By Gregory Kane, J.D., M.B.A.
GAO report showed state’s increases to Medicaid payment rates for substance use disorder services increased the availability of those services.
There is a positive correlation between increases in states’ Medicaid payment rates for substance use disorder services and the availability of those services, according to a Government Accountability Office (GAO) report. Factors such as Medicaid program requirements also played a role in determining provider participation (GAO Report, GAO-20-260, January 30, 2020).
Background. Substance Use Disorders (SUDs) affected nearly 20 million adults in 2018 with Medicaid being the largest source of federal funding for services that treat SUDs. A low percentage of SUD providers participate in Medicaid in some states, however, and rate increases have been suggested for increasing participation. The SUPPORT for Patients and Communities Act included a provision for examining how SUDs services are reimbursed. To that end, the GAO produced a report describing the extent to which states made changes to Medicaid payment rates for SUD services, characteristics of those changes, and what was known about the effect of those changes. The GAO requested and received information from Medicaid officials in all 50 states and the District of Columbia on rate changes from 2014 to 2019, with an eye on fee-for-services (FFS) programs specifically.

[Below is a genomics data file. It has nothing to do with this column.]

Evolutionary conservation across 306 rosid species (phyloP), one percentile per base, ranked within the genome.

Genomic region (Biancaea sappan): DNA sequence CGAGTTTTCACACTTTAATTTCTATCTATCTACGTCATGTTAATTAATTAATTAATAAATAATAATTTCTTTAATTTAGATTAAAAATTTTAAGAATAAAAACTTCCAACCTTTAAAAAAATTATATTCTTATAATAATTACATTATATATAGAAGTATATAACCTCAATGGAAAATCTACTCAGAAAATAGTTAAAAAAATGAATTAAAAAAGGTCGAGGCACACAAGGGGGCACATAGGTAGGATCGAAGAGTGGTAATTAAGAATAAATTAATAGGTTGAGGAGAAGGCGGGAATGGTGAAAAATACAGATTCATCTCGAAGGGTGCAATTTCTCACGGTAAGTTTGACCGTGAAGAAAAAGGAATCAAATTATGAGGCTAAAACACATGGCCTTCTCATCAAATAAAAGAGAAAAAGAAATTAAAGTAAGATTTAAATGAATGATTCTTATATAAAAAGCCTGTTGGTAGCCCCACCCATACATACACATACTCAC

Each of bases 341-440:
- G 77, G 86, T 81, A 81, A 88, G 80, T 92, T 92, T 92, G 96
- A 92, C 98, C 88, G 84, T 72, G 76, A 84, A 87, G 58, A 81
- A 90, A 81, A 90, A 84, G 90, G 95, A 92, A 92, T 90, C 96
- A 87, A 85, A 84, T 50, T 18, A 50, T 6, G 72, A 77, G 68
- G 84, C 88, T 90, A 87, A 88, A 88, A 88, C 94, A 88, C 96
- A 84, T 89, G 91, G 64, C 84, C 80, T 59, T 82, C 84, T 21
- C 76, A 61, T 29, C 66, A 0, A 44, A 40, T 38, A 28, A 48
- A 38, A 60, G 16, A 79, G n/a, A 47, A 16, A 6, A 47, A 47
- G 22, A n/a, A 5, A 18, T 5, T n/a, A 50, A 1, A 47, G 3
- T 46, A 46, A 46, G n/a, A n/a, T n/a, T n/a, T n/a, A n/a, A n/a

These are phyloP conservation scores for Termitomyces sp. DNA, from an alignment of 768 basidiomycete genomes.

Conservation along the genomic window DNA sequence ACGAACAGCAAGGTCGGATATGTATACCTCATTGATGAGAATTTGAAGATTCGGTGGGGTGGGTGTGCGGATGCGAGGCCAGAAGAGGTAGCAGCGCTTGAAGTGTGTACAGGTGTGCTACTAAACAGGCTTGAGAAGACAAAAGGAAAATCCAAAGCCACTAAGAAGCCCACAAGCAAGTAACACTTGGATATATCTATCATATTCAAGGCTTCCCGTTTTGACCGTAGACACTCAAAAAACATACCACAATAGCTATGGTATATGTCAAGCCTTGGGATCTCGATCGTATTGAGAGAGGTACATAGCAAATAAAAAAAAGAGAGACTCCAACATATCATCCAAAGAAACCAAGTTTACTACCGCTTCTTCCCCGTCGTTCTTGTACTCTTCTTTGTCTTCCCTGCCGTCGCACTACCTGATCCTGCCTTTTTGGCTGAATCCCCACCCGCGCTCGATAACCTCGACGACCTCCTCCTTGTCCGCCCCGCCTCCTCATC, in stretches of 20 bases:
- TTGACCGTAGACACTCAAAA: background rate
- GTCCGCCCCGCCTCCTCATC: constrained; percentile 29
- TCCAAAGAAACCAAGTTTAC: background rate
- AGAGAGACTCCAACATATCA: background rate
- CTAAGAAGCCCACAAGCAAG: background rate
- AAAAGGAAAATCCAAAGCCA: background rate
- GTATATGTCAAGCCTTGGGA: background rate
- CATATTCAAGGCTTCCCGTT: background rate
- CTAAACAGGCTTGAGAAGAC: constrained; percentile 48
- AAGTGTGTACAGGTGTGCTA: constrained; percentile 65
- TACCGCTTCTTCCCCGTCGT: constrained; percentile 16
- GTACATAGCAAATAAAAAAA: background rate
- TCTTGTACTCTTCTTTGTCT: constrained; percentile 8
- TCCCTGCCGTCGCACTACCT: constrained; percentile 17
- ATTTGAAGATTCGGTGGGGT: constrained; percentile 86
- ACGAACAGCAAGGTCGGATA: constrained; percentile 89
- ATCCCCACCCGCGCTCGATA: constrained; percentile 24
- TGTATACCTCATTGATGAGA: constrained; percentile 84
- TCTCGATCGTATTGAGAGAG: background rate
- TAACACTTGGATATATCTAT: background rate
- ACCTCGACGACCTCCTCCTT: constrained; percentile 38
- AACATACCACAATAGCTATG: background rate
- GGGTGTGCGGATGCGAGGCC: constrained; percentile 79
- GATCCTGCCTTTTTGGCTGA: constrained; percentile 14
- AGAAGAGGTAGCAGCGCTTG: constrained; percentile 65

Findings. Medicaid programs in 42 states reported increasing the FFS rate paid to providers for at least one SUD service with 12 states—including 11 of the 42 states with increases—reporting decreases in the FFS rate for at least one SUD service. Nearly all of the 42 states with rate increases reported changes to rates for outpatient SUD services and close to half reported increases for inpatient, residential, or MAT services. The GAO chose a non-generalizable sample of six states that implemented increases to FFS payment rates for closer examination. All six states reported increases for outpatient SUD services with larger rate changes resulting in greater effects on SUD service availability. In selected states, Medicaid officials also identified program requirements—important to ensure quality of care and proper payments—were a factor in the availability of SUD services. State officials also noted that budgetary constraints limited the extent to which they were able to increase rates.
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